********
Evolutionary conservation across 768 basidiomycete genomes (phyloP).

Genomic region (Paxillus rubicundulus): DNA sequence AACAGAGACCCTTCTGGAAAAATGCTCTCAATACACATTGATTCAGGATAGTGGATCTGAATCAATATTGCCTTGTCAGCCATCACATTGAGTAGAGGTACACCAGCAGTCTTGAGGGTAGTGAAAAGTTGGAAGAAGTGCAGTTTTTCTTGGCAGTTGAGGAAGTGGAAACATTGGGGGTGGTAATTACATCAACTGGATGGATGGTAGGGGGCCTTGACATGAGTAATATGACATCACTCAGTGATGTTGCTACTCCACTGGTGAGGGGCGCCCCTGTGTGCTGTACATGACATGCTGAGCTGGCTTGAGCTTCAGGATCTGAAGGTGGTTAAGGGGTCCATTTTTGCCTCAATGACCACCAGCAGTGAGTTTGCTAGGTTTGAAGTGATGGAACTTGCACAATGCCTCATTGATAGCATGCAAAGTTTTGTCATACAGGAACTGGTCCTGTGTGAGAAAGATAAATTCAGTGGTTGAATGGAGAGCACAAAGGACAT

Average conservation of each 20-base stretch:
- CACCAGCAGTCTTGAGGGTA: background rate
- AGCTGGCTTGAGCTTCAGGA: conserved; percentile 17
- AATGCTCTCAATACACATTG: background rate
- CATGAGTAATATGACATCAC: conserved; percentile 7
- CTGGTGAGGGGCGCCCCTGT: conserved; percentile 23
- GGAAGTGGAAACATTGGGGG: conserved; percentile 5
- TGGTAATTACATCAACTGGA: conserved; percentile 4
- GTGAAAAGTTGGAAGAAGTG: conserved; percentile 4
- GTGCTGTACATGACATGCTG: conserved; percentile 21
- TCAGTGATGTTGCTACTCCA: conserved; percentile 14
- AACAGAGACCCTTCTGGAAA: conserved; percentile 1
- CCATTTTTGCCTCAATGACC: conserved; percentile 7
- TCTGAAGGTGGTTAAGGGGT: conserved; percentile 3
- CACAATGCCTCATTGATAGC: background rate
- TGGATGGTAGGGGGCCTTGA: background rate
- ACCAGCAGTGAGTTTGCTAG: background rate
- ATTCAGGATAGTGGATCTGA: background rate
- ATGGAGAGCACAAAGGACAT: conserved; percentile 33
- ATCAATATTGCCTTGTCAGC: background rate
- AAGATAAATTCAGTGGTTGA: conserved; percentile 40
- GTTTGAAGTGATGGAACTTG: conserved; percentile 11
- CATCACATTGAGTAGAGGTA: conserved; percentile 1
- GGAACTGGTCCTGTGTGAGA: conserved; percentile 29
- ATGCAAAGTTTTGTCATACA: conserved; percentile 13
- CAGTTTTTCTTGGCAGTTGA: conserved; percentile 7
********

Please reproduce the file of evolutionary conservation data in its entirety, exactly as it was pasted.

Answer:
Evolutionary conservation across 768 basidiomycete genomes (phyloP).

Genomic region (Paxillus rubicundulus): DNA sequence AACAGAGACCCTTCTGGAAAAATGCTCTCAATACACATTGATTCAGGATAGTGGATCTGAATCAATATTGCCTTGTCAGCCATCACATTGAGTAGAGGTACACCAGCAGTCTTGAGGGTAGTGAAAAGTTGGAAGAAGTGCAGTTTTTCTTGGCAGTTGAGGAAGTGGAAACATTGGGGGTGGTAATTACATCAACTGGATGGATGGTAGGGGGCCTTGACATGAGTAATATGACATCACTCAGTGATGTTGCTACTCCACTGGTGAGGGGCGCCCCTGTGTGCTGTACATGACATGCTGAGCTGGCTTGAGCTTCAGGATCTGAAGGTGGTTAAGGGGTCCATTTTTGCCTCAATGACCACCAGCAGTGAGTTTGCTAGGTTTGAAGTGATGGAACTTGCACAATGCCTCATTGATAGCATGCAAAGTTTTGTCATACAGGAACTGGTCCTGTGTGAGAAAGATAAATTCAGTGGTTGAATGGAGAGCACAAAGGACAT

Average conservation of each 20-base stretch:
- CACCAGCAGTCTTGAGGGTA: background rate
- AGCTGGCTTGAGCTTCAGGA: conserved; percentile 17
- AATGCTCTCAATACACATTG: background rate
- CATGAGTAATATGACATCAC: conserved; percentile 7
- CTGGTGAGGGGCGCCCCTGT: conserved; percentile 23
- GGAAGTGGAAACATTGGGGG: conserved; percentile 5
- TGGTAATTACATCAACTGGA: conserved; percentile 4
- GTGAAAAGTTGGAAGAAGTG: conserved; percentile 4
- GTGCTGTACATGACATGCTG: conserved; percentile 21
- TCAGTGATGTTGCTACTCCA: conserved; percentile 14
- AACAGAGACCCTTCTGGAAA: conserved; percentile 1
- CCATTTTTGCCTCAATGACC: conserved; percentile 7
- TCTGAAGGTGGTTAAGGGGT: conserved; percentile 3
- CACAATGCCTCATTGATAGC: background rate
- TGGATGGTAGGGGGCCTTGA: background rate
- ACCAGCAGTGAGTTTGCTAG: background rate
- ATTCAGGATAGTGGATCTGA: background rate
- ATGGAGAGCACAAAGGACAT: conserved; percentile 33
- ATCAATATTGCCTTGTCAGC: background rate
- AAGATAAATTCAGTGGTTGA: conserved; percentile 40
- GTTTGAAGTGATGGAACTTG: conserved; percentile 11
- CATCACATTGAGTAGAGGTA: conserved; percentile 1
- GGAACTGGTCCTGTGTGAGA: conserved; percentile 29
- ATGCAAAGTTTTGTCATACA: conserved; percentile 13
- CAGTTTTTCTTGGCAGTTGA: conserved; percentile 7